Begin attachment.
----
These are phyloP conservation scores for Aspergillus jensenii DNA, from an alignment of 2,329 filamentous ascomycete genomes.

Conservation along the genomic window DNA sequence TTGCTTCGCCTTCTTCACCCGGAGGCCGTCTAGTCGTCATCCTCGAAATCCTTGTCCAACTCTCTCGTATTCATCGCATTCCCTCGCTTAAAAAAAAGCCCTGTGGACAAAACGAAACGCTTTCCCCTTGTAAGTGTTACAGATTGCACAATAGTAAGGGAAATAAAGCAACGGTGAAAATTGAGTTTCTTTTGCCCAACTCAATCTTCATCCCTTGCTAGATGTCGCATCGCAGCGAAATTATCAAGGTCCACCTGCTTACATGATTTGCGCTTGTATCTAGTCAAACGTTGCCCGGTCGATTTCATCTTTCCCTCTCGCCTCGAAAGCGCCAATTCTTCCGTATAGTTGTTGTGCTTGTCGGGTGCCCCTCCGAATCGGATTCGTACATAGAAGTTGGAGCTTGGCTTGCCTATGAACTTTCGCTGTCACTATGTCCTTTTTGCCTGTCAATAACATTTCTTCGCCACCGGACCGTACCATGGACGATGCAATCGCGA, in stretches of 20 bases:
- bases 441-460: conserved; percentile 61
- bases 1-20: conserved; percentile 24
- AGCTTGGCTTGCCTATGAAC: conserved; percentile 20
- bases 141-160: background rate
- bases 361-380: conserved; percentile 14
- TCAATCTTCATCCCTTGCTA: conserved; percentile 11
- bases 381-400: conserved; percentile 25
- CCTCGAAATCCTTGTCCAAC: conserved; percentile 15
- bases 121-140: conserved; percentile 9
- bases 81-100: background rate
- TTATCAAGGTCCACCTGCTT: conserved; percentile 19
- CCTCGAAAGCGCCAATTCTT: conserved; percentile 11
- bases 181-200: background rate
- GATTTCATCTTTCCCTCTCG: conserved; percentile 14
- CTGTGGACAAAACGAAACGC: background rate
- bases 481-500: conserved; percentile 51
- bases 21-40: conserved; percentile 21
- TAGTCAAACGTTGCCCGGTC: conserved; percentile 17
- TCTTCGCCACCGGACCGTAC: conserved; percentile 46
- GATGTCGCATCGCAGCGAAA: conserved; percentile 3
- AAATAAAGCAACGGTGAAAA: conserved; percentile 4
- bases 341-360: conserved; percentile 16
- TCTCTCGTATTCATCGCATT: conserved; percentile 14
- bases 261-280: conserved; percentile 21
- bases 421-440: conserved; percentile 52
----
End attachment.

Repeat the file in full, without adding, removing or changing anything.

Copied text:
These are phyloP conservation scores for Aspergillus jensenii DNA, from an alignment of 2,329 filamentous ascomycete genomes.

Conservation along the genomic window DNA sequence TTGCTTCGCCTTCTTCACCCGGAGGCCGTCTAGTCGTCATCCTCGAAATCCTTGTCCAACTCTCTCGTATTCATCGCATTCCCTCGCTTAAAAAAAAGCCCTGTGGACAAAACGAAACGCTTTCCCCTTGTAAGTGTTACAGATTGCACAATAGTAAGGGAAATAAAGCAACGGTGAAAATTGAGTTTCTTTTGCCCAACTCAATCTTCATCCCTTGCTAGATGTCGCATCGCAGCGAAATTATCAAGGTCCACCTGCTTACATGATTTGCGCTTGTATCTAGTCAAACGTTGCCCGGTCGATTTCATCTTTCCCTCTCGCCTCGAAAGCGCCAATTCTTCCGTATAGTTGTTGTGCTTGTCGGGTGCCCCTCCGAATCGGATTCGTACATAGAAGTTGGAGCTTGGCTTGCCTATGAACTTTCGCTGTCACTATGTCCTTTTTGCCTGTCAATAACATTTCTTCGCCACCGGACCGTACCATGGACGATGCAATCGCGA, in stretches of 20 bases:
- bases 441-460: conserved; percentile 61
- bases 1-20: conserved; percentile 24
- AGCTTGGCTTGCCTATGAAC: conserved; percentile 20
- bases 141-160: background rate
- bases 361-380: conserved; percentile 14
- TCAATCTTCATCCCTTGCTA: conserved; percentile 11
- bases 381-400: conserved; percentile 25
- CCTCGAAATCCTTGTCCAAC: conserved; percentile 15
- bases 121-140: conserved; percentile 9
- bases 81-100: background rate
- TTATCAAGGTCCACCTGCTT: conserved; percentile 19
- CCTCGAAAGCGCCAATTCTT: conserved; percentile 11
- bases 181-200: background rate
- GATTTCATCTTTCCCTCTCG: conserved; percentile 14
- CTGTGGACAAAACGAAACGC: background rate
- bases 481-500: conserved; percentile 51
- bases 21-40: conserved; percentile 21
- TAGTCAAACGTTGCCCGGTC: conserved; percentile 17
- TCTTCGCCACCGGACCGTAC: conserved; percentile 46
- GATGTCGCATCGCAGCGAAA: conserved; percentile 3
- AAATAAAGCAACGGTGAAAA: conserved; percentile 4
- bases 341-360: conserved; percentile 16
- TCTCTCGTATTCATCGCATT: conserved; percentile 14
- bases 261-280: conserved; percentile 21
- bases 421-440: conserved; percentile 52